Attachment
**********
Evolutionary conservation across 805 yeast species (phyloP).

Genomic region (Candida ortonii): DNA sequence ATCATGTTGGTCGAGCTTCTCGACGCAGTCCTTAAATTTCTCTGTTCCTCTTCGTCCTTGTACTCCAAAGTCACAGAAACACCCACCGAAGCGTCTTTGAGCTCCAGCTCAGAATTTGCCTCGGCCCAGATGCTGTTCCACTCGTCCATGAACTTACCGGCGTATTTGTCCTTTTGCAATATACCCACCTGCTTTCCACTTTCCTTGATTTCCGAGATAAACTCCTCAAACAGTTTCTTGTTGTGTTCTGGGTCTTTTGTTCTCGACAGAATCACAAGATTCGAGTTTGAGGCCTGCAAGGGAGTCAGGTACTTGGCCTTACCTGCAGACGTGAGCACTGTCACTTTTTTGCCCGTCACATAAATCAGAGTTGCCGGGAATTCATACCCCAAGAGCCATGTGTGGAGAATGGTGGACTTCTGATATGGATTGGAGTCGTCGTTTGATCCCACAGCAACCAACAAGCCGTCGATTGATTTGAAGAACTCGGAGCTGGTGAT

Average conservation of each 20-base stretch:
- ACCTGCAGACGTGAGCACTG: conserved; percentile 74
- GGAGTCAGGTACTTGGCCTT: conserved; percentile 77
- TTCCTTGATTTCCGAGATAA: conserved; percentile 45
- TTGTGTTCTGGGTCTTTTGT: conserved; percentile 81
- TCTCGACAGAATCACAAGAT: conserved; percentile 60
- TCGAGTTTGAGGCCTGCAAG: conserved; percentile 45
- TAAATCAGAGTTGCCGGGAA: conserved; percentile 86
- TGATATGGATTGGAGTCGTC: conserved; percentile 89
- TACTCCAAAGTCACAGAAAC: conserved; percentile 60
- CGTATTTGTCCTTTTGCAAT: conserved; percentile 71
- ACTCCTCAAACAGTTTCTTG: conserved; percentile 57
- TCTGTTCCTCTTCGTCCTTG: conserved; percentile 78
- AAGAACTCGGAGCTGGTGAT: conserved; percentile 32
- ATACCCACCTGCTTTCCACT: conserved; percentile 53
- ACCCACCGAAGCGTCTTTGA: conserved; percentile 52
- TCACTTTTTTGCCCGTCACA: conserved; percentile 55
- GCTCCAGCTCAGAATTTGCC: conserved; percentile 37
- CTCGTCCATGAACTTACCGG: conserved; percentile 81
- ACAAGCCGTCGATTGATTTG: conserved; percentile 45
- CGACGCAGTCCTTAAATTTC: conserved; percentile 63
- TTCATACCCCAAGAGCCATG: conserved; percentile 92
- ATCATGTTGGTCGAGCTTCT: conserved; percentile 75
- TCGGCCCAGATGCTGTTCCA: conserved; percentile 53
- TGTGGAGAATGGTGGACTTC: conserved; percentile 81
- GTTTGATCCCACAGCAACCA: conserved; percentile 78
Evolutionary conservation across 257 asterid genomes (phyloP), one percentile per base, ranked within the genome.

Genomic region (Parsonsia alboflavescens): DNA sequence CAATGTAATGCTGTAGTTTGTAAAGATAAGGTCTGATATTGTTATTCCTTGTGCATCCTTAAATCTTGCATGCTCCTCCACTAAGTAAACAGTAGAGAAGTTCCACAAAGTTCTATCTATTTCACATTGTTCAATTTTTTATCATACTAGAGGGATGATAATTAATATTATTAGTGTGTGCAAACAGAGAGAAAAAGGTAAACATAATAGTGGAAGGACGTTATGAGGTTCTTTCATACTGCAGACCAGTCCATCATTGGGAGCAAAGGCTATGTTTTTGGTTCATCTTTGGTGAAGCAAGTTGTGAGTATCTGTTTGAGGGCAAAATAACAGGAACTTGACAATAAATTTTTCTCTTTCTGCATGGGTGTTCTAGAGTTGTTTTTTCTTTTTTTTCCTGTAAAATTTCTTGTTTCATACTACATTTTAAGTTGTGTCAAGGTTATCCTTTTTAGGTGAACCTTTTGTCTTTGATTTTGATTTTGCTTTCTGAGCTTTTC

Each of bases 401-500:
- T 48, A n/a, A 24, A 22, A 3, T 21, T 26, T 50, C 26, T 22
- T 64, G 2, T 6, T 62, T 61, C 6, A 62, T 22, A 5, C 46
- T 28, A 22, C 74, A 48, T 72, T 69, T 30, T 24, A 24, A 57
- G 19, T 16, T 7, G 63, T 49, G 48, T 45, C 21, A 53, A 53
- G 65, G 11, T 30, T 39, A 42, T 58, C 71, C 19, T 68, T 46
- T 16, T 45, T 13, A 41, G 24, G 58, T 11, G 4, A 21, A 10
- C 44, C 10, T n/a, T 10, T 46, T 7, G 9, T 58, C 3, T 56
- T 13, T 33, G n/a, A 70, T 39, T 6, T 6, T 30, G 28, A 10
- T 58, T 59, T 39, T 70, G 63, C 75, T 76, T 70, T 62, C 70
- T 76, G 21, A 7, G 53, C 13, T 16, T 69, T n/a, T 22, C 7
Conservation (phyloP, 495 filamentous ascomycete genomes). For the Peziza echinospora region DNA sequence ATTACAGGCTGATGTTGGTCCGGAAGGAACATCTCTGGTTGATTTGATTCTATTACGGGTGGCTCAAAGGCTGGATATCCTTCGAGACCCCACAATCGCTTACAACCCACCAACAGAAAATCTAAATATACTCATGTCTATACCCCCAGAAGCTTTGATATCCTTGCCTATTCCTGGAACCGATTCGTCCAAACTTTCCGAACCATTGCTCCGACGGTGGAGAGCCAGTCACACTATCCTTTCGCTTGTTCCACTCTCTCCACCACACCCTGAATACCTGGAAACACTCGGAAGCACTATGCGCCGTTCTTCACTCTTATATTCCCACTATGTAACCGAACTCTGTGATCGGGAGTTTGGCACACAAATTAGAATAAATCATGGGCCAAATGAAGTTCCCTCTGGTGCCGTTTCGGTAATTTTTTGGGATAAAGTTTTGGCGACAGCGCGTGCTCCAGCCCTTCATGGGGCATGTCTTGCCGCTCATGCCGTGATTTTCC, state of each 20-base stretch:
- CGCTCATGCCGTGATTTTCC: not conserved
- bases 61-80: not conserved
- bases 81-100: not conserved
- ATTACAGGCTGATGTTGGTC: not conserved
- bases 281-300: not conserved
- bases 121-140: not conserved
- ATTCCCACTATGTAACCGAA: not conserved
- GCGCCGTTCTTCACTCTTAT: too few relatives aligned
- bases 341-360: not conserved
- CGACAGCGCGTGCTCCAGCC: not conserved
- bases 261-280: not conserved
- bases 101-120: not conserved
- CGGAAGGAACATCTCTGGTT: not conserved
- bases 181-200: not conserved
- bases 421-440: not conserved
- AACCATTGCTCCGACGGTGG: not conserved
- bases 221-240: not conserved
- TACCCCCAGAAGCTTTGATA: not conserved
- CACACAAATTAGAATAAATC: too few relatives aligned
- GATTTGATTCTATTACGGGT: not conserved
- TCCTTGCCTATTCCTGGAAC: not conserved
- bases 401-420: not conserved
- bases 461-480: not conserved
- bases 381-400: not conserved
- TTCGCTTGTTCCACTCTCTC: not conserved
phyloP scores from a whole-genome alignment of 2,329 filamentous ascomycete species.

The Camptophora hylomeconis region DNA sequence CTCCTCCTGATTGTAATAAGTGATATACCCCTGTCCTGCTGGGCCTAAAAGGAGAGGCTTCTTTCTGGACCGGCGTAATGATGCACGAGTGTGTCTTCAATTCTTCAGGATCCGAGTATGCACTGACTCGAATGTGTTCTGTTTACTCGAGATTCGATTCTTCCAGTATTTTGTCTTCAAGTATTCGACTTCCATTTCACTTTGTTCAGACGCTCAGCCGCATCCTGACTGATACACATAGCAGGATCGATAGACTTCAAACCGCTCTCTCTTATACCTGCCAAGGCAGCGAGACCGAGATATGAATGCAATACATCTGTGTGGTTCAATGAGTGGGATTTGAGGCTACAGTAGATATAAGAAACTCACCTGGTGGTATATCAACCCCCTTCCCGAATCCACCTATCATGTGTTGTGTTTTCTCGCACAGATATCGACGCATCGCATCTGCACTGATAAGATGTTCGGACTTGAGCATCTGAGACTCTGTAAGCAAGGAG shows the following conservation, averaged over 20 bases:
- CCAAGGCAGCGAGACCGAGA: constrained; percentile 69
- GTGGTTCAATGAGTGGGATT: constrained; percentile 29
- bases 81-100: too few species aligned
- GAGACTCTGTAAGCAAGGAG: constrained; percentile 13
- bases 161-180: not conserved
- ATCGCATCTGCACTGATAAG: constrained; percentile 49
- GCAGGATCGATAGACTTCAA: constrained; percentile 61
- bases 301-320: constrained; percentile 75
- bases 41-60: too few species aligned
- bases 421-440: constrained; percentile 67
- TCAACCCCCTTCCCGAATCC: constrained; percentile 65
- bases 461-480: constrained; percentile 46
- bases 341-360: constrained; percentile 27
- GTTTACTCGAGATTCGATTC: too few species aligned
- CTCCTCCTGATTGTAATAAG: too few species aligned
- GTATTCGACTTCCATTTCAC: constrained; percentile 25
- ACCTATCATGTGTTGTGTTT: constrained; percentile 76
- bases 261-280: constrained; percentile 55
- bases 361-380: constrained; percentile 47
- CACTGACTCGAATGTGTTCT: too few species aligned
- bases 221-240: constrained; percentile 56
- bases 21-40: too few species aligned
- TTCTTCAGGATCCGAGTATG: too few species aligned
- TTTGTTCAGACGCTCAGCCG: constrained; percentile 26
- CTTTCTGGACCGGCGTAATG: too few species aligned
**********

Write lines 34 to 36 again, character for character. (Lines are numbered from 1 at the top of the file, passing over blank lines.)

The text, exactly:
- T 28, A 22, C 74, A 48, T 72, T 69, T 30, T 24, A 24, A 57
- G 19, T 16, T 7, G 63, T 49, G 48, T 45, C 21, A 53, A 53
- G 65, G 11, T 30, T 39, A 42, T 58, C 71, C 19, T 68, T 46